Somehow, these unfinished thoughts made me return to Ianto and something Gay Prof said about BSG killing its only gay character and making all the lesbian characters psychotic shrews who they also eventually killed. This year has been one of the worst for queer characters on televsion with more networks receiving a failing grade on representing positive images than possibly any other year since the ratings began in 2006. Ianto and Jack’s relationship has been both groundbreaking and profound in its depiction of love through the lifecycle, both normal and ever changing, comfortable and erotic, and most of all beautiful and compelling. Yet, as After Ellen so astutely noted, Ianto’s death seems to serve no purpose except heartbreak for fans and punishment for Jack. So it could be said his death and Jack’s subsequent retreat to the stars, not to mention the utter absence of homo- or bi-sexual desire outside of Ianto and Jack and manipulative Rupesh, is part of the disciplining and punishment of queerness on television.
That depressing thought, meant that I had to move away from my favorite research area for a moment and look at something joyful that celebrates not only queer characters (yes, Ianto, I keep saying queer even tho it isn’t 1950) but also the reality that more people are open and celebratory of our differences than the networks or the news wants you to believe. In this 2008 Comicon panel with Barrowman and David-Lloyd, fan girls and fan boys, straight and gay, and all of the wondrous identities in between, laughed along as the boys delighted with decidedly queer innuendo. The heterosexual castmates and writers/producers were as astute in moving within a queer aethetic and humor as the gay ones, showing us that while the media has largely failed the people making it are becoming more and more clever about pushing the envelopes where they can. (forgive the interrupting titles/captions on this video, I wish it just played through w/out editorializing but its still lovely):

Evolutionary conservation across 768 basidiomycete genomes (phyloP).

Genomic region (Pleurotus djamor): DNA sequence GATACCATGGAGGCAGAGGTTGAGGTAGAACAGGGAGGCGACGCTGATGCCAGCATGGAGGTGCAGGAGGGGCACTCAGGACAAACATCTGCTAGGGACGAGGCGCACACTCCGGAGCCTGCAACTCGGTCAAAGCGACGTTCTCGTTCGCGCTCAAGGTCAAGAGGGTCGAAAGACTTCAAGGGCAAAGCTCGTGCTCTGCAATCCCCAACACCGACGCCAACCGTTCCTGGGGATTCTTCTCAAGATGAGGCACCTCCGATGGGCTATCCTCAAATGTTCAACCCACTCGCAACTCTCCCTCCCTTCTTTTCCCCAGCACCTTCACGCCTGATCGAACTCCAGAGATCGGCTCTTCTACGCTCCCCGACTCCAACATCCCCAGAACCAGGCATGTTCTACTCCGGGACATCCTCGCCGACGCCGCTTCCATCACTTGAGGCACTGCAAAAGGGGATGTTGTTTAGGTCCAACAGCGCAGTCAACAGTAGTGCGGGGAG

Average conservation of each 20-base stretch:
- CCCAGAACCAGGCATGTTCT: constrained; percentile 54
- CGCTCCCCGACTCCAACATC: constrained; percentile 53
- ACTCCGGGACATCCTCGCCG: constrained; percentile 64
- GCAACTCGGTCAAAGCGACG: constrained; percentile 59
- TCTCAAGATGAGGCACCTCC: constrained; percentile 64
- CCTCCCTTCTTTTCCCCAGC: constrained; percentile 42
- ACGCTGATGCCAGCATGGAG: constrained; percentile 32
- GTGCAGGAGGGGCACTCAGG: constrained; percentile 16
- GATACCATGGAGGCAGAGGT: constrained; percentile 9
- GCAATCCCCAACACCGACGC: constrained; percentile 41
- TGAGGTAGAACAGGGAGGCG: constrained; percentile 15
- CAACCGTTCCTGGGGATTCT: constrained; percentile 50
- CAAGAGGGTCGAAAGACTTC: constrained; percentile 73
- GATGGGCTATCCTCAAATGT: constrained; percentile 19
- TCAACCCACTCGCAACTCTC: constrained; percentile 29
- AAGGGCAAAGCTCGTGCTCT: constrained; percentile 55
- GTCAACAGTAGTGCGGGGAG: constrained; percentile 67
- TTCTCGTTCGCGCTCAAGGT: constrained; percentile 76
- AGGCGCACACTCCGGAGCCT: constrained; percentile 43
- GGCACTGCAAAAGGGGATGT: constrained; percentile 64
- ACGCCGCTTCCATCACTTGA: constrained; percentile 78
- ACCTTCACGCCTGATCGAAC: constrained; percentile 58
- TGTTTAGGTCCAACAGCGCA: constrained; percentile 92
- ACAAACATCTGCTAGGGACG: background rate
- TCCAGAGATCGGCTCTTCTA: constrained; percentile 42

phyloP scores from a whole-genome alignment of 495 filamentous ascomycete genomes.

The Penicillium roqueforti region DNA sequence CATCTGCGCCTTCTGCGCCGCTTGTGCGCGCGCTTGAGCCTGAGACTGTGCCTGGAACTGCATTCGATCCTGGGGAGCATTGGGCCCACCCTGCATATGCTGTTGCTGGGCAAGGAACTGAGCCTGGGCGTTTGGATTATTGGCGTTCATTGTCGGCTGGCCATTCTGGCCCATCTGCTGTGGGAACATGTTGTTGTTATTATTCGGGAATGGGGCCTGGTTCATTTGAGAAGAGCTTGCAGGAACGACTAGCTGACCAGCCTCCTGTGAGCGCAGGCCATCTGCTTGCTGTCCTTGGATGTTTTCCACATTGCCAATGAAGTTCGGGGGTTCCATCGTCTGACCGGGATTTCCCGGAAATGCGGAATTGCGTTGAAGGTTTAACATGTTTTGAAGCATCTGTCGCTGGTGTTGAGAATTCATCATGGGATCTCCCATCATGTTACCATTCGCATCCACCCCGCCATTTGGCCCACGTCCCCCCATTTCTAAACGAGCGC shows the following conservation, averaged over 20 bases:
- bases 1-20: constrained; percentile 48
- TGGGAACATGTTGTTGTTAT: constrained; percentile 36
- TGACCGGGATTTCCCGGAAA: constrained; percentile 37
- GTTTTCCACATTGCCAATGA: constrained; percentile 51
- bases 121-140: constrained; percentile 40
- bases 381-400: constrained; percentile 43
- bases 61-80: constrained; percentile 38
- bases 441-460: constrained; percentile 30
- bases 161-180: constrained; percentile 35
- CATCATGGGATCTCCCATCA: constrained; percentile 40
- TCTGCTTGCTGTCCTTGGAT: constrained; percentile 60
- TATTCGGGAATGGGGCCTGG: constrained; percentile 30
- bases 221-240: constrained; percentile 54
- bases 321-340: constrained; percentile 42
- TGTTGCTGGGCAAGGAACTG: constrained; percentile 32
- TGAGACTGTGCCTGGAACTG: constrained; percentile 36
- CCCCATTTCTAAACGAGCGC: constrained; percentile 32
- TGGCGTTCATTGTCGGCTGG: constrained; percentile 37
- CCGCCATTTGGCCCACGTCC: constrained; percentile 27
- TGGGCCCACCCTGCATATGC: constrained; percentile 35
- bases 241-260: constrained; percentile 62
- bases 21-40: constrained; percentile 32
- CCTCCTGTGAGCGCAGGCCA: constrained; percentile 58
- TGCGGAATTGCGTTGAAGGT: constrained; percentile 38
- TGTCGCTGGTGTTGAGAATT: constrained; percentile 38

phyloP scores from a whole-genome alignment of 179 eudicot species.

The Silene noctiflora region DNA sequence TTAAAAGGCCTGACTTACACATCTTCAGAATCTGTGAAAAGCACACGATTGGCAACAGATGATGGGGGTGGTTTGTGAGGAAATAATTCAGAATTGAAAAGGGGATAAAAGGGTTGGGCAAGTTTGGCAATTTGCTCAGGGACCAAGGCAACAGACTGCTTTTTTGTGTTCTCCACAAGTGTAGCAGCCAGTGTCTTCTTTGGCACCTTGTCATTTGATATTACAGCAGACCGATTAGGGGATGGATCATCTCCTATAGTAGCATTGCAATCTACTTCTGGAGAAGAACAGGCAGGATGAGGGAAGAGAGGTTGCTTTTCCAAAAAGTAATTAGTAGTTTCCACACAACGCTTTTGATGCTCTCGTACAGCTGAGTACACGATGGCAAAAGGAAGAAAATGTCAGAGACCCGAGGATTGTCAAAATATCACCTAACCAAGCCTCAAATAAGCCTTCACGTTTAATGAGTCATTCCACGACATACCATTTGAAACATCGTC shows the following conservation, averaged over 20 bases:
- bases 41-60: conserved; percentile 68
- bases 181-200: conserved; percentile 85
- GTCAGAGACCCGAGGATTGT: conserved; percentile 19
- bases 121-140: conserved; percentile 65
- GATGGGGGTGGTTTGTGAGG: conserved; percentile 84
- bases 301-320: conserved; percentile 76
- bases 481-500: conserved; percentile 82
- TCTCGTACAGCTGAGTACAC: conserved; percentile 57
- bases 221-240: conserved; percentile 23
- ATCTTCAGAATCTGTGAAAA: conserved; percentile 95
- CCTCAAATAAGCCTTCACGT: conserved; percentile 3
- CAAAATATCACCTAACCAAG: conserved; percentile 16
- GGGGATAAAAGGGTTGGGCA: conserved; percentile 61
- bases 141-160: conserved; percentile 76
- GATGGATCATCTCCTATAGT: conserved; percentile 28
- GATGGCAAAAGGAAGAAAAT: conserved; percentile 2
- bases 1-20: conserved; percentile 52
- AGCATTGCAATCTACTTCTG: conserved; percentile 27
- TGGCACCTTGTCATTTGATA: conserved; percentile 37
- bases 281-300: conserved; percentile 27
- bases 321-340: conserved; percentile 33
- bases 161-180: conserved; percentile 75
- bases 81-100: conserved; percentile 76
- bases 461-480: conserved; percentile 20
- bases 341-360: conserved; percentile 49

Laughing along with this video (except mb that Mexican comment that I do not understand and worry about), I suddenly forgot how sad this season of scifi/fantasy television has made me through the killing of gay characters or worse, the creation of queer characters that are offensive or predicated on offensive originary texts. And again, I find myself wondering how Torchwood will look without Ianto next season much as I wonder how True Blood will continue to hold my attention for the rest of the season when all it can offer up is a crazed psuedo-God and a series of increasinly racially questionable moments, you know accept for the Jessica storyline which is both compelling and problematic for other reasons.
My first large lecture on the import of Torchwood to queer media is in a few months, so maybe by then I’ll have wrapped all these thoughts together in a pretty little academic bow. (If not, I’ll just rock my heels and hope they miss my teary eyes, after all, it’s not TB so my eyes won’t leak blood.)